ACEA A3/B3 oils are Mainline lubricants. They are designed for general usage use in a wide range of gasoline and light duty diesel engines. ACEA A3/B3 oils are typically used in older vehicles as they do not provide the minimum performance demanded by the latest OEM specifications.
ACEA A3/B3 oils are seen in a wide range of viscosity grades. The most common being:
* SAE 10W-40 based on a mix of API Group I and Group III.
* SAE 15W-40 based on API Group I base oils.
The main physical and chemical requirements for ACEA A3/B3 are shown below:
|Evaporation loss (NOACK)
|Total Base Number
Prior to ACEA 2010, the minimum performance level required by many OEM specifications was above the performance of ACEA A3/B3 as many OEMs require a measure of direct injection diesel engine protection and specified ACEA A3/B4 to achieve this.
ACEA A3/B3 was first introduced into the ACEA Oil Sequences in 2004, however, it is based upon the original ACEA A3 and ACEA B3 sequences that were introduced in 1996.
For ACEA 2010 a number of changes to the requirements for ACEA A3/B3 have been made which fundamentally change the performance required to meet ACEA A3/B3-10. These include the inclusion of the VW TDI engine test, as a replacement for the VW ICTD and the inclusion of the new OM646LA engine test, as a replacement for the OM602A, along with increases in sludge handling.
The changes for ACEA 2010 are summarised below:
||Change for ACEA 2010
|Total Base Number
||A new limit of ≥ 8.0 mgKOH/g has been added
||New test added
||New test added
||Average engine sludge to requirement to increase from ≥ RL140 to ≥ RL140 +4 standard deviations or ≥ 9.0%
The introduction of a minimum Total Base Number (TBN) of 8.0 mgKOH/g affects the number of ACEA sequences that can be combined with ACEA A3/B3-10. Prior to ACEA 2010, depending upon the performance of the engine oil, it was possible to combine ACEA A3/B3 with a number of other sequences including ACEA C3. However, as engine oils meeting the ACEA C Sequences are formulated to a lower sulphated ash level they tend to deliver a TBN of less than 8.0 mgKOH/g. Therefore, with the introduction of ACEA 2010 it is unlikely that engine oils meeting the ACEA C sequences will also be able to meet ACEA A3/B3.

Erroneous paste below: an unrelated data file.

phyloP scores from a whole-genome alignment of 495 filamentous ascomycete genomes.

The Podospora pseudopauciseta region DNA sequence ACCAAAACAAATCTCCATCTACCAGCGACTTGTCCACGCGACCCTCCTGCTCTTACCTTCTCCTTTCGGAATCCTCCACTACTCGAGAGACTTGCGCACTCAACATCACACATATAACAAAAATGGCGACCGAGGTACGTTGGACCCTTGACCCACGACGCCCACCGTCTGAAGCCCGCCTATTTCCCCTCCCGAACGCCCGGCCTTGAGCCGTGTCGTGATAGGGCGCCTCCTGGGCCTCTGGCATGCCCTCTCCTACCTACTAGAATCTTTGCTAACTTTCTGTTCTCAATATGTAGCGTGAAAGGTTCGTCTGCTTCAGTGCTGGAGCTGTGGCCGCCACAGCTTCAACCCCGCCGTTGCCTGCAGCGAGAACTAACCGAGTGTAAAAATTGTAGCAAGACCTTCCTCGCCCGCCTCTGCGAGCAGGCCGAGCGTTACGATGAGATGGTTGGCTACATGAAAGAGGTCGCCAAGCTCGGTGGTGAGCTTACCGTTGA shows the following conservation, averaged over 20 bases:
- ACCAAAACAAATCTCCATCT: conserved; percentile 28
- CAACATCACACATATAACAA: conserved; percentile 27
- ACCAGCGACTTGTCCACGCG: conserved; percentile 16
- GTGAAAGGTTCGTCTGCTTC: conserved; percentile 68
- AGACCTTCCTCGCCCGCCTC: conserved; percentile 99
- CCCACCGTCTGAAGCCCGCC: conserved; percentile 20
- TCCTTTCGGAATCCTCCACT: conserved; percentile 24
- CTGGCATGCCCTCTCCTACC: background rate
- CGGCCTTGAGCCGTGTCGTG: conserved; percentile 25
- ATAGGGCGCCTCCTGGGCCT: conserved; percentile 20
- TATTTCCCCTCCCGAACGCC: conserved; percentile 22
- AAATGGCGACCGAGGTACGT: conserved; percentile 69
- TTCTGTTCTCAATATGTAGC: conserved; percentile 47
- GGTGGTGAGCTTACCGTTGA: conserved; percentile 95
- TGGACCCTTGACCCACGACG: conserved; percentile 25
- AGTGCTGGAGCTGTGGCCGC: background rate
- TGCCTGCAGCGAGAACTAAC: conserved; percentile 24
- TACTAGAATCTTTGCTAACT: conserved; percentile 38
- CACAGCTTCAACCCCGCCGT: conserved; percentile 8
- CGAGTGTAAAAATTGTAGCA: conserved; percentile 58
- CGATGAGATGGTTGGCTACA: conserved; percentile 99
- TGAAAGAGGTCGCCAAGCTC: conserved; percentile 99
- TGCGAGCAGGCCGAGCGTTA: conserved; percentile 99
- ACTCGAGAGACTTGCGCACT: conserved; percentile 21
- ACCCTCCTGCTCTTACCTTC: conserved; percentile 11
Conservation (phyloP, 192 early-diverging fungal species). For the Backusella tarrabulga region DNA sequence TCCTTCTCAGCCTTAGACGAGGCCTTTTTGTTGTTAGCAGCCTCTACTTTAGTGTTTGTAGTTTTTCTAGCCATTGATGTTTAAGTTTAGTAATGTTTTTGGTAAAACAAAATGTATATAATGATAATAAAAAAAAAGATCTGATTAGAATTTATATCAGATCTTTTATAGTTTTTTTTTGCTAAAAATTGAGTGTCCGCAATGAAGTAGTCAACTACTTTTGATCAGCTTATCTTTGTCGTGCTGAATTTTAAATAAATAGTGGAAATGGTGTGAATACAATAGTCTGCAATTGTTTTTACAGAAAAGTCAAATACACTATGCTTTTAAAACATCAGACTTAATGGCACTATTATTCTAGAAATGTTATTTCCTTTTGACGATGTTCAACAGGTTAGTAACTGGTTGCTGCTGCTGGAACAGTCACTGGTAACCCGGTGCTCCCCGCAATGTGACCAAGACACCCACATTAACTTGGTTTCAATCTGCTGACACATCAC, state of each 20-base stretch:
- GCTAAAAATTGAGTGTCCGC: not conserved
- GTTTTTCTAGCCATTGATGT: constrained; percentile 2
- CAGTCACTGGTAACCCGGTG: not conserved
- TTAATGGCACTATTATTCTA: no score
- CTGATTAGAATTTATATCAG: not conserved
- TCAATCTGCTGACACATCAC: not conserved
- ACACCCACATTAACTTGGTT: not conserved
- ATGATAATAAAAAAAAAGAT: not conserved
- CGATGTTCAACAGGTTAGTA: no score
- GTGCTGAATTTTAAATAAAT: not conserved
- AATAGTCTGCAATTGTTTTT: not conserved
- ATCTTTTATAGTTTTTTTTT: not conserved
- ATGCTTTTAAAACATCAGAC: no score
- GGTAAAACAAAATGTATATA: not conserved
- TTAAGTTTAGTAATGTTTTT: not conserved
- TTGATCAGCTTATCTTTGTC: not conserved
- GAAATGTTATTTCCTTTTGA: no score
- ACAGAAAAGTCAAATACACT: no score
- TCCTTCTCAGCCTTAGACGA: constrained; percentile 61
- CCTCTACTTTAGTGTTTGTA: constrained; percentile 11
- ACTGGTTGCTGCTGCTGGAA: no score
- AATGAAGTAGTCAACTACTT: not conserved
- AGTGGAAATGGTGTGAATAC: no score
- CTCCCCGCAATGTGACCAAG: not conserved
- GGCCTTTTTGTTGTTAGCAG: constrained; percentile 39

The inclusion of the VW TDI engine test, which evaluates direct injection diesel piston cleanliness and ring sticking, changes ACEA A3/B3 the most. Previously ACEA A3/B3 oils were only evaluated for diesel piston cleanliness and ring sticking in an indirect injection engine test (VW ICTD). By introducing a requirement to provide a high level of protection for direct injection diesel engines ACEA have significantly raised the diesel piston cleanliness performance demanded from ACEA A3/B3 oils. Some existing ACEA A3/B3 engine oils will be unable to deliver this performance without being reformulated.
The limits for an acceptable level of sludge handling in the M111SL engine test have been raised to the highest level seen within ACEA, with every sequences now required to provide the same level of performance. Some existing ACEA A3/B3 engine oils will be unable to deliver this performance without being reformulated
The inclusion of the new OM646LA engine test raises the diesel wear protection performance demanded from ACEA A3/B3 oils.
The relative performance diagrams presented below compare Lubrizol's interpretation of the performance of requirements of the existing ACEA 2007 A3/B3-04 oil sequence with the ACEA 2010 version. As shown, ACEA 2010 A3/B3-10 represents an upgrade in piston cleanliness, wear protection and sludge handling.
The relative performance diagrams represent an interpretation made by The Lubrizol Corporation ("Lubrizol") of various rules and specifications. They are not a literal translation of a performance specification and should not be used as a replacement for evaluating engine oil performance in accordance with the relevant vehicle manufacturer's requirements. They are presented to assist the reader in visualizing some of the parameters that need to be considered and balanced when formulating a lubricant. Lubrizol accepts no liability for any losses or damages incurred by the user as a result of them relying on the interpretation made by Lubrizol. Readers are advised to consult the specific rules for greater detail with regard to meeting the requirements as set forth in any specification.